FIG. 2 depicts a second embodiment of the invention with body section 10 the same as previously described for the embodiment of FIG. 1. An optically clear view tube 37 is bonded to the proximal portion of proximal hypotube 25. View tube 37 may be made of glass, polyimide, a fused silica capillary as sold by Polymicro Technologies of Phoenix, Ariz., or any other optically clear minimally compliant material. Optical connector 35 may be bonded or releasably attached to the exterior of the proximal end of proximal hypotube 25 or may be adapted to be releasably connected to any physiological fluid line. Optical connector 35 houses a light source 40 which is aligned to shine through view tube 37. Light source 40 may be a light bulb with a lens or a laser diode but preferably is a light emitting diode. Light source 40 may produce a variety of wavelengths of light and will preferably produce infrared light. Optical connector 35 may also house a photodetector 43 aligned to receive light from light source 40 that has passed through view tube 37.
Within the proximal end of view tube 37 is an air column 45. Air column 45 is trapped by pressure communicating fluid 48. Pressure communicating fluid 48 may be any fluid which is bio-compatible, opaque to light from light source 40, minimally evaporative, and non-corrosive, examples of which may include ferrofluids, cotton seed oil, vegetable oil, saline, and water. The guide wire of this embodiment may be prepped prior to packaging. Specifically an air column 45 needs to be put in place in the proximal end of view tube 37, the pressure communicating fluid 48 loaded into view tube 37, and a temporary seal (not shown) placed around holes 23. The interface between the air column 45 and the pressure communicating fluid 48 must be aligned so as to cause a shadow between light source 40 and photodetector 43. Changes in fluid pressure at the distal end of the guide wire will cause the interface to move and the change in light detected by the photodetector can be interpreted as pressure changes. Preferably an air column which is about 0.01 inches long in a tube of 0.008 inches inside diameter is desired to give a compliance of about 8×10-17 m5 /Nt and corresponds to a natural frequency of about 100 Hz and a damping coefficient of near unity. Further, the guide wire may be connected to a view tube 37 which has an outside diameter which is smaller than the inside diameter of the guide wire thereby allowing linear movement of the fluid column for a given change in distal pressure.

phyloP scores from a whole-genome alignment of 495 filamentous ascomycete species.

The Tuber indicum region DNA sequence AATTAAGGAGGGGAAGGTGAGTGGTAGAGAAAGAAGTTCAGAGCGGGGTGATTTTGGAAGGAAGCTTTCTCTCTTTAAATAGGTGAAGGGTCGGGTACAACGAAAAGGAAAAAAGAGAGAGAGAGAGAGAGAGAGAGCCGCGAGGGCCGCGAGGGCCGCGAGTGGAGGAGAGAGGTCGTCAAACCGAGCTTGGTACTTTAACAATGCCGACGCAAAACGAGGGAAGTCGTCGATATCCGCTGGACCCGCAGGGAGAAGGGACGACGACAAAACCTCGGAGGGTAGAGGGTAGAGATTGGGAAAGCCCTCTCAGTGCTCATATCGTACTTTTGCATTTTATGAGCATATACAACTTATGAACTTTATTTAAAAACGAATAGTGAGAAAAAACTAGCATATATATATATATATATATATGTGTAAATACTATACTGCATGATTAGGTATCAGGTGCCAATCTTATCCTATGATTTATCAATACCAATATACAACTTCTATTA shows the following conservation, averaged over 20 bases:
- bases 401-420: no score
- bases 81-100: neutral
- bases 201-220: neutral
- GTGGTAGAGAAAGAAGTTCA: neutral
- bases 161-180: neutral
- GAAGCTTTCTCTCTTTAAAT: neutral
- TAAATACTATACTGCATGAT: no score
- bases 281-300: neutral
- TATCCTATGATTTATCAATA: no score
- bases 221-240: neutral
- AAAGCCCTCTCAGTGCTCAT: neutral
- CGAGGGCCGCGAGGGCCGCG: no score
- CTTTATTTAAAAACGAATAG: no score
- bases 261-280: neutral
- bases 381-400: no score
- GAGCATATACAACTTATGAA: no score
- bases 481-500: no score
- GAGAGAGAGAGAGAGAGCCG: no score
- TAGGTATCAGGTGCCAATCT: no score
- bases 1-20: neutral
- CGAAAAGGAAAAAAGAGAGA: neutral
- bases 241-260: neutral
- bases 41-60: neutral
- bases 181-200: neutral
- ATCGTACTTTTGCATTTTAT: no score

In use both of the embodiments described herein may be prepped by the manufacturer prior to packaging or by the user just prior to the procedure. When prepped by the user, the common technique of a positive prep may be used. This technique involves flushing fluid from the proximal end the guide wire, out of the distal end of the guide wire and thereby flushing any air from the system. A negative prep may also be used by creating negative pressure at the proximal end of the guide wire, as by a syringe, and drawing any air from the system while filling the guide wire with a fluid. Once prepped, the guide wire may be used in the same way as a conventional guide wire. That is, the wire is inserted into the vasculature and advanced to a desired treatment site. Once at the treatment site the guide wire, unlike common coronary guide wires, may be used to sense phasic pressure. Pressure may be sensed at different locations. For instance pressure can be measured on either side of a lesion. If a therapeutic procedure is desired, another device, like an angioplasty balloon catheter, may be advanced over the wire. Pressure may also be measured at different times such as during, before, or after a procedure.
While the specification describes the preferred designs, materials, methods of manufacture and methods of use, those skilled in the art will appreciate the scope and spirit of the invention with reference to the appended claims.
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|WO2003053506A2 *||Dec 18, 2002||Jul 3, 2003||Scimed Life Systems Inc||Extension system for pressure-sensing guidewires|
|WO2005011788A1 *||Jul 29, 2004||Feb 10, 2005||Wilson Cook Medical Inc||System for introducing multiple medical devices|
|U.S. Classification||600/585, 600/488, 600/486|
|Cooperative Classification||A61M25/09, A61B5/0215, A61B5/6851, A61B5/02158, A61M2025/09175|
|European Classification||A61B5/68D1F, A61M25/09, A61B5/0215H, A61B5/0215|
|Sep 6, 1996||AS||Assignment|
Owner name: SCIMED LIFE SYSTEMS, INC., MINNESOTA
Free format text: ASSIGNMENT OF ASSIGNORS INTEREST;ASSIGNORS:LAFONTAINE, DANIEL M.;TALPADE, DNYANESH;HASTINGS, ROGER N.;AND OTHERS;REEL/FRAME:008151/0304
Effective date: 19960906
|Jul 6, 1999||RR||Request for reexamination filed|
Effective date: 19990506
|Apr 17, 2001||CC||Certificate of correction|
|Jul 1, 2002||FPAY||Fee payment|
Year of fee payment: 4
|Jun 22, 2006||FPAY||Fee payment|
Year of fee payment: 8
|Nov 6, 2006||AS||Assignment|
Owner name: BOSTON SCIENTIFIC SCIMED, INC.,MINNESOTA
Free format text: CHANGE OF NAME;ASSIGNOR:SCIMED LIFE SYSTEMS, INC.;REEL/FRAME:018505/0868
Effective date: 20050101
|Jun 22, 2010||FPAY||Fee payment|
Year of fee payment: 12